Inside this issue
Celebrating Wilderness Photographer Philip Hyde
Acknowledging Our Roots
William Neill, a resident of the Yosemite National Park area since 1977, is a landscape photographer concerned with conveying the deep, spiritual beauty he sees and feels in Nature. Neill's award-winning photography has been widely published in books, magazines, calendars, posters, and his limited-edition prints have been collected and exhibited in museums and galleries nationally, including the Museum of Fine Art Boston, Santa Barbara Museum of Art, The Vernon Collection, and The Polaroid Collection. Neill received a BA degree in Environmental Conservation at the University of Colorado. In 1995, Neill received the Sierra Club's Ansel Adams Award for conservation photography.
In 2006, Philip Hyde passed away at the age of 84. The community of photographers and nature lovers lost a true friend and pioneer. I count myself as being very blessed for having known him.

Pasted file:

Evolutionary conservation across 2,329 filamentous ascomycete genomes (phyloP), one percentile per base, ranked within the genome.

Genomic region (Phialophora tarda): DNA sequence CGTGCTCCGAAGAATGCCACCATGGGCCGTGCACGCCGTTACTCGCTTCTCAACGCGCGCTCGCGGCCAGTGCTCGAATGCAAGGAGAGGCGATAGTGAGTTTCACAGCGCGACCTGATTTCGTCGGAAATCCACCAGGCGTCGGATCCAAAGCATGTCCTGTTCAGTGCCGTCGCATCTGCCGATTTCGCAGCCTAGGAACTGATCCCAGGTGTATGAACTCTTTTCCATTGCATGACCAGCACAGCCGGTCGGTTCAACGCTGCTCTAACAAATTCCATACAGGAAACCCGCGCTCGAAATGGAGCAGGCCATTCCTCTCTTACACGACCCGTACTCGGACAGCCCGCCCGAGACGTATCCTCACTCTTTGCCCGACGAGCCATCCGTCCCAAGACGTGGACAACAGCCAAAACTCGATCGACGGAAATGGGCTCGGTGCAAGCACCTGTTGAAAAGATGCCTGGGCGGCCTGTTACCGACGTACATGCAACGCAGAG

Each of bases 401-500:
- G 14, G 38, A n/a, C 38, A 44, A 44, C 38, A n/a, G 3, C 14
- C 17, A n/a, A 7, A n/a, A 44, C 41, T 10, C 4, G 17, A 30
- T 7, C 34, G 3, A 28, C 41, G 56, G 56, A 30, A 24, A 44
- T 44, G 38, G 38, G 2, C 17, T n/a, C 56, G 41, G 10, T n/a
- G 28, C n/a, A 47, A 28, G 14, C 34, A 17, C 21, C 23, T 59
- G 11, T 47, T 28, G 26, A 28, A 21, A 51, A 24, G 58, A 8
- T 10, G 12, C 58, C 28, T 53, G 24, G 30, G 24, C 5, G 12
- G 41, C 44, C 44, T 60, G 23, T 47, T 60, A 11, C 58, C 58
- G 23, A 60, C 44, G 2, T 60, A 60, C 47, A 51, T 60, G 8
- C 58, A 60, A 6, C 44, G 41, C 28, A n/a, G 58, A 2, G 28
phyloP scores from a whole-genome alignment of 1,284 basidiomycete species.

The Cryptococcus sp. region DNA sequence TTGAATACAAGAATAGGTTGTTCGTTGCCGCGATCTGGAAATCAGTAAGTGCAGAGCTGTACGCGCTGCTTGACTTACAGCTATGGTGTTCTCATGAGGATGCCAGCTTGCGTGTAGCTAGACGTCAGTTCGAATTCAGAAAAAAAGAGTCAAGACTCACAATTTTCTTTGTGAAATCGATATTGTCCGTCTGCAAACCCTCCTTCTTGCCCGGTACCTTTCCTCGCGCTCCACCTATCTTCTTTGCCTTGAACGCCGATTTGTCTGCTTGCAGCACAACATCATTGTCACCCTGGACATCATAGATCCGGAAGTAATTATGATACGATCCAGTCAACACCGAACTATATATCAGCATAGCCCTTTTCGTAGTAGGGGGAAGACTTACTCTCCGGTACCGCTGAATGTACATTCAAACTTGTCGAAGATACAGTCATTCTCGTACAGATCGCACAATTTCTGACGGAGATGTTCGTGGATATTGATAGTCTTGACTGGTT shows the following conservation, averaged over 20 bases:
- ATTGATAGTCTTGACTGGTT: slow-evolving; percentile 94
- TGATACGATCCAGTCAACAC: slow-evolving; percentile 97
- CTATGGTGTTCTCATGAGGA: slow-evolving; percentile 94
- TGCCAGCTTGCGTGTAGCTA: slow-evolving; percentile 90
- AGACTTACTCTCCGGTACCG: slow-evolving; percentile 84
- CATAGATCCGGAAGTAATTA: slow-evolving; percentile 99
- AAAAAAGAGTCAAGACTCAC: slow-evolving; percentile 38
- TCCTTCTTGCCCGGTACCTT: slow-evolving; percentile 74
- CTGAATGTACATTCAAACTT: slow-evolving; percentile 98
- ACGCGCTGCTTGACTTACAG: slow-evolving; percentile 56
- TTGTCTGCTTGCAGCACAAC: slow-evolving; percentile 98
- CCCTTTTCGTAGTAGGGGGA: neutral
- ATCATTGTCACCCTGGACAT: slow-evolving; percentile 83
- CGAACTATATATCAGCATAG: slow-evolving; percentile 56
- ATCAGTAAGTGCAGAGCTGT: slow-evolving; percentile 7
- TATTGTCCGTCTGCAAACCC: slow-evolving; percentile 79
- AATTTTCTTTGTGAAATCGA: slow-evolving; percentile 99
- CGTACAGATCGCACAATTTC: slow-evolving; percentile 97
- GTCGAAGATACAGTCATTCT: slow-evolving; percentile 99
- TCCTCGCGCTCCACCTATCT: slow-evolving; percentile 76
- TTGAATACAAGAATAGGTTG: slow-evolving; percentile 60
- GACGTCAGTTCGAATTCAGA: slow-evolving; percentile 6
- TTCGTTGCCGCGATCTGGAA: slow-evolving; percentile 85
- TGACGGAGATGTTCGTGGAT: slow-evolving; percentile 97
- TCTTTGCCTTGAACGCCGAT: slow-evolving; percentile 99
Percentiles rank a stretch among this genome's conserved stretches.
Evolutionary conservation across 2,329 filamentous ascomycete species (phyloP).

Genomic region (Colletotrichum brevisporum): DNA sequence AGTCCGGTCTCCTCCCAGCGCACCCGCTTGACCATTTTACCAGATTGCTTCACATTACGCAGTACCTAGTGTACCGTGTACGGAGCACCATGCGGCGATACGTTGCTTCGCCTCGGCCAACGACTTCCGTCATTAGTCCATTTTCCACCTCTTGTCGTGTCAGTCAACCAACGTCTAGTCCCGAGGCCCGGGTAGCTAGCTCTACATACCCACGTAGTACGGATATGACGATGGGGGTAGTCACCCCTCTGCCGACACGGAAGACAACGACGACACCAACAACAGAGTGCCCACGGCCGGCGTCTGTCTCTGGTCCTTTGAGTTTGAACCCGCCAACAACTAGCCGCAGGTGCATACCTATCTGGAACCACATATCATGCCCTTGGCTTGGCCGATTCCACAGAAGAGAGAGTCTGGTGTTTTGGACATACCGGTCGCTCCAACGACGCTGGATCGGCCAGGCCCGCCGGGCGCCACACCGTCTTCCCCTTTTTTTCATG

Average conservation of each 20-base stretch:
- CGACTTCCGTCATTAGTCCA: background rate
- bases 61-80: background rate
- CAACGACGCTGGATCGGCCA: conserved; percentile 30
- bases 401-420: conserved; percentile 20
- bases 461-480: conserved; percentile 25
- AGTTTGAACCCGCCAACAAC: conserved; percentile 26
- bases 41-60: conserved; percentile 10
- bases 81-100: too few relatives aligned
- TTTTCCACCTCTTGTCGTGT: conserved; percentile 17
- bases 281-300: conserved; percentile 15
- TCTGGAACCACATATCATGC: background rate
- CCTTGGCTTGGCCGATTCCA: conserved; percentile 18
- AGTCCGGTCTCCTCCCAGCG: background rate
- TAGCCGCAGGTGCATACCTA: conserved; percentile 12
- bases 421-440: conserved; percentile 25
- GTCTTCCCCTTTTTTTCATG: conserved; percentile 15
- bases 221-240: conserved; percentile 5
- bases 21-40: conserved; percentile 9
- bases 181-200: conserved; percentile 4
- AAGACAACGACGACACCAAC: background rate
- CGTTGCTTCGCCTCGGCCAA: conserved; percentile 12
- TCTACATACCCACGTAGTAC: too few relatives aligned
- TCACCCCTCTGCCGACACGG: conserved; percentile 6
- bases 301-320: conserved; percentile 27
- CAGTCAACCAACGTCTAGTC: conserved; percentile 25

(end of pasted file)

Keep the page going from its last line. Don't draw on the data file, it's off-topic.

Many years before meeting Philip back in the early 1980s, I discovered his work in the Sierra Club’s famous Exhibit Format Series of books. His images opened my eyes, along with those of thousands of other photographers and wilderness enthusiasts, to the beautiful and endangered landscapes he had explored. He helped us see the great potential use that landscape photographs could have for environmental protection. Philip’s images spoke to me quietly yet forcefully of wild nature’s value and showed me the impact that hard work, dedication, and selflessness can have.
Philip’s sphere of influence has expanded outward far and wide, quietly and profoundly. Hyde was the workhorse for the Sierra Club book series, providing images for nearly every battle of theirs in the 1960s and 1970s. When David Brower, the director of the club and creator of the book series, needed images to help preserve an endangered landscape, Philip and camera went to work. Books in which his photographs are instrumental to the cause of protecting endangered landscapes include The Last Redwoods, Slickrock, Island in Time: The Point Reyes Peninsula, Time and the River Flowing, Navajo Wildlands, The Wild Cascades: Forgotten Wildlands and This Is Dinosaur: Echo Park Country and Its Magic Rivers.